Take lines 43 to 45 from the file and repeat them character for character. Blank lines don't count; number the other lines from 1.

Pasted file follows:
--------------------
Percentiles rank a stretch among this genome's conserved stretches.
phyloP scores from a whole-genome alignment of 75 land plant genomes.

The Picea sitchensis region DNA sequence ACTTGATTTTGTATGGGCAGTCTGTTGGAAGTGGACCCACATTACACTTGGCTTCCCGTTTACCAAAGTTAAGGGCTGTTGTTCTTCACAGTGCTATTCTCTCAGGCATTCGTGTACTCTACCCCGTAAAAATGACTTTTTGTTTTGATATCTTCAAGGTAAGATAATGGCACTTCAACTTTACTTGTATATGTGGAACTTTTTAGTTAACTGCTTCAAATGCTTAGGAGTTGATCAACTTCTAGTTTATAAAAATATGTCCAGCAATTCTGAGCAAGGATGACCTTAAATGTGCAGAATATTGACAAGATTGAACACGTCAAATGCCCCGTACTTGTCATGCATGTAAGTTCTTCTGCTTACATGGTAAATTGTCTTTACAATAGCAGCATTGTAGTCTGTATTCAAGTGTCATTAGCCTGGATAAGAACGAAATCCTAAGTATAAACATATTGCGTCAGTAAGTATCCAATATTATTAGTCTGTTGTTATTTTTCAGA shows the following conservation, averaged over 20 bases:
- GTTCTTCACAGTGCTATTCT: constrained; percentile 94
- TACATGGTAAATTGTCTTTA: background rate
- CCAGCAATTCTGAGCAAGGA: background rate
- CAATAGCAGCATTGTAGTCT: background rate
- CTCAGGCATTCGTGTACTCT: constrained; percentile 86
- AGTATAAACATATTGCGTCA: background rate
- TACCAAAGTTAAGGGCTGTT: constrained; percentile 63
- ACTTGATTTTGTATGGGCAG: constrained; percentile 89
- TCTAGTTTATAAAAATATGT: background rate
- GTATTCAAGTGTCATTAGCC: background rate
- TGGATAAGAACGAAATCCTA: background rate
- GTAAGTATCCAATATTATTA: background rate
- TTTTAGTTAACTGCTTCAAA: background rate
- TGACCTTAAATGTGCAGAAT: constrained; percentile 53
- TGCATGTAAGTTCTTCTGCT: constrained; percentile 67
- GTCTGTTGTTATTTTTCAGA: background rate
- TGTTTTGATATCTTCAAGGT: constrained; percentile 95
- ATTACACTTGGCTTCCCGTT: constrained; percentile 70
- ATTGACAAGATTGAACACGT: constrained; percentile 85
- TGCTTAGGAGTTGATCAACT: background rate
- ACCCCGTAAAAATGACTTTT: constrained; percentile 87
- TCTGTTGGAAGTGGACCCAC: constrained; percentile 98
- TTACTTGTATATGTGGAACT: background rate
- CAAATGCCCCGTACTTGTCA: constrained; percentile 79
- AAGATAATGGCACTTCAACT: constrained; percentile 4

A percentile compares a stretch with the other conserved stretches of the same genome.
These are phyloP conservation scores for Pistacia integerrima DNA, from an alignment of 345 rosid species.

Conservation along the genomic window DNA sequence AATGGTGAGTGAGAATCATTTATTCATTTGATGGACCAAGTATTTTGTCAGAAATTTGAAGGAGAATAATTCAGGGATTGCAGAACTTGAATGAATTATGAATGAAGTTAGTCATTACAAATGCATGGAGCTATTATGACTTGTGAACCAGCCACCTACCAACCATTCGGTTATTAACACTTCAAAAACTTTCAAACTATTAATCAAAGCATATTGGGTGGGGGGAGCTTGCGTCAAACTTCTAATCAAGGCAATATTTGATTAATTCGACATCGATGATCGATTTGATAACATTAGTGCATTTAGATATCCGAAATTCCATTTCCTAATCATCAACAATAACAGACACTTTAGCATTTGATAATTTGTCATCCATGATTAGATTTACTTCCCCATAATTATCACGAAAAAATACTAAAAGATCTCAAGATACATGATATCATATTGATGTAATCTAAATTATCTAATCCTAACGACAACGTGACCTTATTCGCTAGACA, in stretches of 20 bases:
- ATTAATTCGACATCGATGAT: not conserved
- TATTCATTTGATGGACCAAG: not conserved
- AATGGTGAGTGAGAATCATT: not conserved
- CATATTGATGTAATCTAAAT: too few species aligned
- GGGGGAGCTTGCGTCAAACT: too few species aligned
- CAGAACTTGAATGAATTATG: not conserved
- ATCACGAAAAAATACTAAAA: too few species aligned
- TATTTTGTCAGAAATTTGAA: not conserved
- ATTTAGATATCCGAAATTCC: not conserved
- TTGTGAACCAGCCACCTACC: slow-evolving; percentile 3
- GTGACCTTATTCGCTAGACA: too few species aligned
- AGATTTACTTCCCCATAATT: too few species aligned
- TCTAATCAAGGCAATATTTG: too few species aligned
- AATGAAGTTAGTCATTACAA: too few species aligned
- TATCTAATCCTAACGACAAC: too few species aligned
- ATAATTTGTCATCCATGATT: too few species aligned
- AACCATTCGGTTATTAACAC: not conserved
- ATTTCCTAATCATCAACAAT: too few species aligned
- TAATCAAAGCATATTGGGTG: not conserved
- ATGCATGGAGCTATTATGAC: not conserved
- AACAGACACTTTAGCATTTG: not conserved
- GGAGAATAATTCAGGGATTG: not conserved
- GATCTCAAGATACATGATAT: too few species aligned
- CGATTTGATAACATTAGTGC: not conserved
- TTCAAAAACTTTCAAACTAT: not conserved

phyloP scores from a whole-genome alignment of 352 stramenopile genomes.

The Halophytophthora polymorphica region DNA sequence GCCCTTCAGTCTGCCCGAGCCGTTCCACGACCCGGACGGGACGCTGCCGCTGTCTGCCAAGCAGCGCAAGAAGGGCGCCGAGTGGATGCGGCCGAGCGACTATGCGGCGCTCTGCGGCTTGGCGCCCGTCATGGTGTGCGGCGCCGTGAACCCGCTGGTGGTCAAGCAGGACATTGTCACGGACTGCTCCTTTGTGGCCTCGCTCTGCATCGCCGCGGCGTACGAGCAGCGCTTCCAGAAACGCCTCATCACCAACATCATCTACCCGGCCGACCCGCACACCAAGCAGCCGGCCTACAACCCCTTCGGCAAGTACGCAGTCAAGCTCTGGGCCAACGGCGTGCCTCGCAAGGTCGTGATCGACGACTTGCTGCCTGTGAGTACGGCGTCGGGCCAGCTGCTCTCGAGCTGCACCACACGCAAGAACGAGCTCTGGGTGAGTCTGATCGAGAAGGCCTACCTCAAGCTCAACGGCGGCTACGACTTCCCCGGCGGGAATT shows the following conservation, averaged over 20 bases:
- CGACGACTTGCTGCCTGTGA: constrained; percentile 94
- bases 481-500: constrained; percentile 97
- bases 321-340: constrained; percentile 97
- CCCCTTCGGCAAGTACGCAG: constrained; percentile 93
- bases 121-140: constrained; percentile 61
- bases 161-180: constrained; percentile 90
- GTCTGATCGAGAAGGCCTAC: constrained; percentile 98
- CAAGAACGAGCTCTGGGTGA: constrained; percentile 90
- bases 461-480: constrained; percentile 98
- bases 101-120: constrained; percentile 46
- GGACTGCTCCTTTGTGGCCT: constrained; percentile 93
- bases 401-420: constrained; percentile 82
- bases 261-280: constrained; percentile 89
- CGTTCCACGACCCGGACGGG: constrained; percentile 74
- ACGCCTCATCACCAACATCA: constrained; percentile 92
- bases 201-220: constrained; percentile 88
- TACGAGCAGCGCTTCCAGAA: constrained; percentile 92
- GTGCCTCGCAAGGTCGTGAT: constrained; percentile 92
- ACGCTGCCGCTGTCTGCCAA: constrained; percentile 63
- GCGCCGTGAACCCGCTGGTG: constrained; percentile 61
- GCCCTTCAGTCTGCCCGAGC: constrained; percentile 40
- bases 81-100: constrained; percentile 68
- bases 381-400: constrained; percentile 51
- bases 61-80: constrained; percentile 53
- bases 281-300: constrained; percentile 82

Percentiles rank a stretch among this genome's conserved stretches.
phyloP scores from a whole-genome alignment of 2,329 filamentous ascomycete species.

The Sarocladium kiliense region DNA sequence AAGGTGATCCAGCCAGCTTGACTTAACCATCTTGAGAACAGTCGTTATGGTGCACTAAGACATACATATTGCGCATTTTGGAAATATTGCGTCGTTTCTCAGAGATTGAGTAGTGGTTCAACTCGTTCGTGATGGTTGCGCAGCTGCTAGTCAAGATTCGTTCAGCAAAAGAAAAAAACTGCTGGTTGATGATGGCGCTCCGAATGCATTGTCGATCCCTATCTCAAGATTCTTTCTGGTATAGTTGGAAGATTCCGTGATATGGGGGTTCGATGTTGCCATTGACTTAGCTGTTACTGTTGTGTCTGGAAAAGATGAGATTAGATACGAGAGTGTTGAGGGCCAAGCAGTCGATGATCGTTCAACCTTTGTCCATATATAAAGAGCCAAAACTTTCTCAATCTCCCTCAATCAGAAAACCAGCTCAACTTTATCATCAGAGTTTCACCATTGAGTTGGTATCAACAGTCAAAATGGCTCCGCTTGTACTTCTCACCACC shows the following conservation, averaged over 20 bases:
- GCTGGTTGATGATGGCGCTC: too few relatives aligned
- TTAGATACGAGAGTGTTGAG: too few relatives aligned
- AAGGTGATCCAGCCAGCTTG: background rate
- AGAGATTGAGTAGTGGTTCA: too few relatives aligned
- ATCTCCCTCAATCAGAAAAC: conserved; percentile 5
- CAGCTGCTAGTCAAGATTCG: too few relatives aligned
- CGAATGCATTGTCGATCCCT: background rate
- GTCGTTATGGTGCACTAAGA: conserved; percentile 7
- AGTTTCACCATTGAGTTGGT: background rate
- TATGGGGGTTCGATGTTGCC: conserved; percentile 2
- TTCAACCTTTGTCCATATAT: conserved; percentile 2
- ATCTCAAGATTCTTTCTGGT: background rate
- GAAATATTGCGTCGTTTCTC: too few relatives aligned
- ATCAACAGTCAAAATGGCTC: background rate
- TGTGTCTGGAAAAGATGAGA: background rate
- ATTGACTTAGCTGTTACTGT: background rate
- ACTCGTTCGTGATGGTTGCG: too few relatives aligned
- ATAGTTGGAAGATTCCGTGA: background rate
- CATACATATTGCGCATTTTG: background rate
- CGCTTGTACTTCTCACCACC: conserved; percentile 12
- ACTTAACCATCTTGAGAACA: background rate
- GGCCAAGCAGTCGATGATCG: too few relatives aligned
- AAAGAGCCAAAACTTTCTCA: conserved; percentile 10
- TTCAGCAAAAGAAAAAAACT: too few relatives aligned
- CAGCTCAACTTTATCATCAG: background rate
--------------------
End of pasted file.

- AGATTTACTTCCCCATAATT: too few species aligned
- TCTAATCAAGGCAATATTTG: too few species aligned
- AATGAAGTTAGTCATTACAA: too few species aligned